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Cost of keeping a dog

(15 Posts)
OwlLady Mon 07-Jan-13 14:59:03

and yes boosters/worming etc all costs money

OwlLady Mon 07-Jan-13 14:58:44

I have two collies and realistically it's about £60-70 p/m for food (though one is younger and eating more atm) £40 a month for training the younger one. £20 insurance for the younger one and I put £75-100 into an account each month to cover the older ones vet bills if she needs to go in as I cannot insure her any more and that was wiped out last year so that's why the figure is so high atm. Plus there are things that will need paying out for dependant on breed (like fur cutting I suppose grin) I think you have to be realistic about the cost of having a pet or animal. I have chickens for example and have to pay for care for them when I go away on holiday( I take the dogs with me)

Well, it costs me £46 every two months for food, £11 a month for insurance, £20ish every three months for flea treatment, £6 every three months for worming tab, £20ish a year for vax, plus approx. £300 so far at the vet (insanely suicidal spaniel). Add in to that toys (prob. £5 a month), treats (maybe £3 a month) and assorted equipment (beds, leads, collars, harnesses, brushes, shampoos, dog rocks etc).

Roughly, I'd say it's cost us £70 a month to have our dog so far. He's 18 months old.

Booyhoo Mon 07-Jan-13 10:45:39

and my new years resolution is to have no unscheduled vet trips!

Booyhoo Mon 07-Jan-13 10:42:43

i save £100 a month into an account to cover everything for a golden retriever and two cats. i got hit really badly last year with a cat death and 3 emergency operations so it cost more last year as i dont have insurance. so that was over £1200 last year.

LetThereBeCupcakes Mon 07-Jan-13 10:35:25

twatty I know! My two are pretty pampered - even factoring in the cost of adaptations to the wendy house they live in (lots of ramps, tunnels etc), I can't get anywhere near £9K. There are some interesting elements in the report but it raised a lot of questions for me (like where on earth do the figures come from?)

Twattybollocks Sun 06-Jan-13 21:40:34

9k for a rabbit? Bloody hell do they live in gold plates hutches? I had 8 rabbits, all bar 2 lived for 9/10 years and I probably spent about £200 at the vets and £250 on food hay and bedding over the year. That's for all 8 of them!

IncognitoIsMyFavouriteWord Sun 06-Jan-13 20:20:34

the £800 is over a year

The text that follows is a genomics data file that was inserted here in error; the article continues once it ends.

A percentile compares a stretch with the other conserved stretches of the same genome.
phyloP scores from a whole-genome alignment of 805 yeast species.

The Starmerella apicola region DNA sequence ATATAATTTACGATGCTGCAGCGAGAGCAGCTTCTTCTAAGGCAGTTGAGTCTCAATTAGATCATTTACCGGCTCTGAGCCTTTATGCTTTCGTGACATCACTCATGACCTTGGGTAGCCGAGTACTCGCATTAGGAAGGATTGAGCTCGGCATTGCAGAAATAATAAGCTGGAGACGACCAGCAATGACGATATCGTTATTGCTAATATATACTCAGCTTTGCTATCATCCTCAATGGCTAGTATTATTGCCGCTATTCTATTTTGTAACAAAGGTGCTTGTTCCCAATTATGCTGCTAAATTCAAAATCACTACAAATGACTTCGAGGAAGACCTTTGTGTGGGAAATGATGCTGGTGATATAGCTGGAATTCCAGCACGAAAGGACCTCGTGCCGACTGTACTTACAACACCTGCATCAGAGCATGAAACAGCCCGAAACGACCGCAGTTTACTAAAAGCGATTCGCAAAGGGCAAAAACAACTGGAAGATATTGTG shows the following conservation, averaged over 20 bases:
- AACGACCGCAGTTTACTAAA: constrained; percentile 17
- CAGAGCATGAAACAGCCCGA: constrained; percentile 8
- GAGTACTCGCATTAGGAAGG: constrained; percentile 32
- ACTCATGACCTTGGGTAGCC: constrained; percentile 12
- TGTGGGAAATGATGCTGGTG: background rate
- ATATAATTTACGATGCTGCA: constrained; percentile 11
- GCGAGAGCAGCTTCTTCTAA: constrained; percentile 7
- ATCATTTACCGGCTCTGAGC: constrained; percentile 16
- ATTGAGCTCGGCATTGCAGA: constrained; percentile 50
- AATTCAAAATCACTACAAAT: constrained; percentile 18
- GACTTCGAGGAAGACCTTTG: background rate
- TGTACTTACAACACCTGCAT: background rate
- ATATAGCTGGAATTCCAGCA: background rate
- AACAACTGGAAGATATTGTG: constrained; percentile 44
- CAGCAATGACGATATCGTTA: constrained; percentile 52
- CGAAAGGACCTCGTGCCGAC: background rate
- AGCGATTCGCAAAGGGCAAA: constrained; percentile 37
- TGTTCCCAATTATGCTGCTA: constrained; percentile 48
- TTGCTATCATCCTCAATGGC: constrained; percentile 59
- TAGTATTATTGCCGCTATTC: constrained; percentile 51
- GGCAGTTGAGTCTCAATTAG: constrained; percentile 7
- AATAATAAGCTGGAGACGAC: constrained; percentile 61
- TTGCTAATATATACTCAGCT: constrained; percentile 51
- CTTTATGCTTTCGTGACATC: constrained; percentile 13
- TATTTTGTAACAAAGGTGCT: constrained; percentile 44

IncognitoIsMyFavouriteWord Sun 06-Jan-13 20:19:50

ok my 3 little dogs are quite cheap.

If I add all the main things up like food, vaccinations, insurance and flea treatment it comes to nearly £800 in total for all 3.

That doesn't include kennel fees for when I go away. And all the extras like new leads chews etc.

I own a York a jrt and a wire dachsund.

They must not eat a lot grin

LetThereBeCupcakes Sun 06-Jan-13 17:20:44

Oops, sorry:

LetThereBeCupcakes Sun 06-Jan-13 17:20:22

According to the PDSA Animal Welfare Report ( it costs between £16,000 and £31,000 to own a dog (lower for a smaller dog) for it's lifetime. I have baby brain so can't do the maths to work out cost per year smile

I'm not sure I believe that though - it also says it costs £9,000 to own a rabbit for it's life. I own rabbits and can't for the life of me figure out how it costs that much.

It depends on so much though - ours go to daycare, obedience and agility classes - all extras to most people, fairly essential to us. That alone costs an extra £100 a month for the two them. They have good quality food - £40 a month, all vaccinations and preventative medication. We paid for swimming lessons for them after pupcake 1 failed to work out how to do it himself (he's a Labrador. What's that about?). We also bought a new car (estate - was a struggle getting two labs in a corsa). We're probably a bit OTT with ours.

Twattybollocks Sun 06-Jan-13 16:04:55

Generally it's more expensive for puppies and older dogs, puppies because they eat stuff they shouldn't, older dogs for chronic health issues. Some breeds have a genetic disposition to certain problems.
Heinz 57 dogs are usually cheaper to insure.
For the last year my dog has cost me about £8 a week in food, a spay operation, several new beds as she chews them, and a small fortune in squeaky toys. She has been wormed and vaccinated obviously, but no other vet trips thankfully as she has now swapped bin raiding and eating socks for rolling in fox shit and shredding toilet rolls. Oh yes, I spend rather a lot on fox shit removing shampoo!

PartridgeInASpicyPearTree Fri 04-Jan-13 09:42:26

I think it's almost impossible to generalise as it depends on so many factors, size of dog, what level of insurance, what type of food and whether you can store in bulk, what wormers etc you plan to use, whether you qualify for any cheap veterinary care. I would research all of this for the dog you are thinking of getting and make sure it will work before committing. A local dog walker I know had to sell his beloved motorbike to save his older dog when he was attacked by another dog so it's good to have some money put away for when they are older and can't be insured at reasonable cost.

We jokingly call SpicyDog "ten grand dog" because we had to buy a second car to ferry her around in smile

SpanielFace Fri 04-Jan-13 08:32:26

I think it's massively variable depending on the age, size and breed of the dog. Smaller dogs eat a lot less food, cross breeds get ill less often (on average) than pedigrees, older dogs have more trips to the vet. But I just googled and it came up as £1100 a year, averaged over the dogs lifetime (taking feeding, working, flea treatment, vets bills etc into account).

Officedepot Fri 04-Jan-13 08:19:24

On average, what would you say is the cost of keeping a dog for a year?

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